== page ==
- The Washington Times - Friday, June 14, 2002

Rainfall during the past month has relieved some dry areas, but the drought is still hanging around much of Maryland and regions near Washington.

"We need some rain, [but] we're not critical," said Ben Allnutt, a farmer in Poolesville.

Mr. Allnutt expressed gratitude for 5 inches that fell Memorial Day weekend, even though it contained crop-damaging hail. But farmers to the north through Frederick, Md., to Gettysburg, Pa., didn't get that much, he said.

"We're still a little cautious, because the dry months are ahead," said Jim Shell, who monitors water resources for the Metropolitan Washington Council of Governments.

The region is still under a drought watch, the first notification stage of the region's water supply and drought plan, Mr. Shell said.

Recent rains that fell in Garrett, Allegany and Washington counties in Western Maryland have restored them to normal water levels, but counties in central Maryland are still in a drought emergency, said Saeid Kasraei, director of the state environmental department's Water Supply Program.

"Statewide, we are about 9 inches below normal," Mr. Kasraei said, referring to annual average rainfall since September. "This is a critical month," he said. "It is so important that people don't forget about water conservation."

"There's really not much change," said Erik Hagen, a deputy director of the Interstate Commission on the Potomac River Basin. "We're still looking at low groundwater. The rivers are low."

Yesterday's showers were typical of the scattershot nature of summer storms. Some areas got relief; others didn't.

The storms dumped 1.83 inches of rain at Ronald Reagan Washington National Airport along the Potomac River, but Baltimore-Washington International Airport in central Maryland got only 0.37 inches and Washington Dulles International Airport in Northern Virginia measured 0.68 inches.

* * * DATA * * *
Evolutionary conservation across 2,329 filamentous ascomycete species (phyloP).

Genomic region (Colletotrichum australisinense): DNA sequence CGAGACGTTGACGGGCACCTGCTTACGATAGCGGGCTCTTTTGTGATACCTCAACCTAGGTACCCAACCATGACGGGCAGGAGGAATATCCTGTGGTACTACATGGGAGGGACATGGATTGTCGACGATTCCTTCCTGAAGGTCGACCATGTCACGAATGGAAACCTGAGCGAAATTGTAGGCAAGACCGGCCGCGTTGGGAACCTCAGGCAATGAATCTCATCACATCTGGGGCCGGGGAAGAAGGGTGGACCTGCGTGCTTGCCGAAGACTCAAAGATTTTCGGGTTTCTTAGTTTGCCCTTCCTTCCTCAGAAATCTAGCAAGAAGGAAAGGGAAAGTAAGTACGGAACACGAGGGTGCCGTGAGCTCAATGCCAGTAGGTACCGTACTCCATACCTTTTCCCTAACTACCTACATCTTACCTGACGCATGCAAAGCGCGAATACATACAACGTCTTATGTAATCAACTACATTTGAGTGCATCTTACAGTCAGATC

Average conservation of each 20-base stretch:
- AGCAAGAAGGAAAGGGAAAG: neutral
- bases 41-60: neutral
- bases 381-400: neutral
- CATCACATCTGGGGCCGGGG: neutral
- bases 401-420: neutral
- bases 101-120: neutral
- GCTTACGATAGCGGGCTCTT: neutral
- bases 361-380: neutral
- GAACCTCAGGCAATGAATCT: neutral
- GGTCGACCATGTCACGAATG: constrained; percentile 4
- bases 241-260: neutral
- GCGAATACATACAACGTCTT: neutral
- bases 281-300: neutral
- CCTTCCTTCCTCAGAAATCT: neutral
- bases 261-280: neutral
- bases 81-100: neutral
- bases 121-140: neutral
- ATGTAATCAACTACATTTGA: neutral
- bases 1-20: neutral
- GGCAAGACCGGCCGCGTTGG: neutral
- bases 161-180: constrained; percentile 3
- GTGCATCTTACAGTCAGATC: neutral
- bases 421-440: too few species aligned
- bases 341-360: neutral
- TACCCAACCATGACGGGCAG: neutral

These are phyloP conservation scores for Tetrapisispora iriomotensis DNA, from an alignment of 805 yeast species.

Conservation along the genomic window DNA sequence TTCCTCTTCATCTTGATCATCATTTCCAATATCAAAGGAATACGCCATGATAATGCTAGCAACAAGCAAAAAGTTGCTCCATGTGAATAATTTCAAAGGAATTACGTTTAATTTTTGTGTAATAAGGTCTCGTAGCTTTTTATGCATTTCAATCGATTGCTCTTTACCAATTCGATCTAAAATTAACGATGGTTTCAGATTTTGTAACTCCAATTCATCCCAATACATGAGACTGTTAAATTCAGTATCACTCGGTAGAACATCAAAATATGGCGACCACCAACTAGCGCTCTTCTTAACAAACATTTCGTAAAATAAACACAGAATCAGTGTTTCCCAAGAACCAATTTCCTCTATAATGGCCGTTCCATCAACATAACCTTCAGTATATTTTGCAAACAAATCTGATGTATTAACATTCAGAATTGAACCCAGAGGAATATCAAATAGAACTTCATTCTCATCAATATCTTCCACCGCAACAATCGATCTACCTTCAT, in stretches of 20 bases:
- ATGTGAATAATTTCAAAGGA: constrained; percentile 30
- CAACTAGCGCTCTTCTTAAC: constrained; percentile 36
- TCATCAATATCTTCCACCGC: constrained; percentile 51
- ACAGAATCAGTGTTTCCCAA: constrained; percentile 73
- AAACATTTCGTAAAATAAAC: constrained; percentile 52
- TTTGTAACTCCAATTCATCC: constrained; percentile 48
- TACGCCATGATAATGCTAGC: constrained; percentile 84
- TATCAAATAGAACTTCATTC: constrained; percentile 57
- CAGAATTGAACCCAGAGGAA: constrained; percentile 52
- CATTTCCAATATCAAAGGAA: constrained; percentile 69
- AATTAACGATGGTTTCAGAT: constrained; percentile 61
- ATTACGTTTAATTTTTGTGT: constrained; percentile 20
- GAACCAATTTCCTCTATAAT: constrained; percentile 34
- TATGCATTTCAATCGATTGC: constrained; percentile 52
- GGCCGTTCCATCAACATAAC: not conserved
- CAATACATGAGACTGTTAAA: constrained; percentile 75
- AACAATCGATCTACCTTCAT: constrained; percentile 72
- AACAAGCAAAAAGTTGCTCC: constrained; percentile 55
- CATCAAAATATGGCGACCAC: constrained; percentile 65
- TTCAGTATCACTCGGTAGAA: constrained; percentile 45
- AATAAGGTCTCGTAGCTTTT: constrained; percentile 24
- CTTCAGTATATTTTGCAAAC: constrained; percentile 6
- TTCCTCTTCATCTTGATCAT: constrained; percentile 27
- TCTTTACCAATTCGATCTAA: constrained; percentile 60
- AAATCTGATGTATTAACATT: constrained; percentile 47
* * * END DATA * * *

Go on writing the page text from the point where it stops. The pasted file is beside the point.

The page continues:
In declaring a drought emergency in April, Maryland Gov. Parris N. Glendening imposed mandatory water-use restrictions in Cecil, Carroll, Harford, and Frederick counties, as well as in parts of Howard, Montgomery and Baltimore counties.

The part of Montgomery County under the drought emergency is not served by the Washington Suburban Sanitary Commission (WSSC), which supplies water for residents mostly from the Potomac River.

In a pamphlet mailed with bills last month, WSSC assured customers that its reservoirs were nearly full, and that a water shortage was not anticipated.

"We do not at this point have any water shortage, but we are urging people to use water wisely," said WSSC spokesman Chuck Brown, adding that daily water usage is down about 15 million gallons from the 180 million gallons used daily in 2001.

The drought has hit other Eastern states this year, but the National Weather Service said "strong thunderstorms" on May 31 ended the drought in Maine, Connecticut, southern New York and northwest New Jersey. The drought persists from Long Island, N.Y., through southern New Jersey and into Maryland, according to the Weather Service.

Wells in central Maryland, which indicate water-table and groundwater levels, remain at near-record lows for this time of year, the Weather Service said.

Rainfall during the first two weeks of May lessened drought conditions in Virginia, said Terry Wagner, director of the state Office of Water Supply.

Those rains, which flooded southern Virginia, turned forests green and significantly reduced the potential for fires. The drought reduced hay crops, but the last dry weeks of May enabled farmers to plant crops that are sprouting normally.

Stream-flow rates and groundwater levels are at or near record lows, according to the U.S. Geological Survey. It would take 18 to 33 inches of rain in the next four months to end the drought, USGS groundwater specialist Earl Greene said.

Accumulated precipitation for the year is still below normal in 21 of Maryland's 23 counties, according to the weather service. Although Western Maryland has improved, Southern Maryland has turned drier, and the state's central counties are 1.8 inches to 4.7 inches below normal for the year.

The city of Frederick tried a new tactic this week, erecting road signs at six major entrances to the city that read: "Warning: Drought Emergency. Conserve Water!"

"We have to get into the mind-set that water conservation isn't just for the summer, but that it has to be part of our daily routine," Mayor Jennifer Dougherty said.

She said the signs would deliver the message in a new way to people stuck in traffic on their way home from work.

"You beat the drum day after day, saying, 'Conserve water,' and they tend to turn that message off, so now we're giving them a visual," she said.

This article is based in part on wire service reports.


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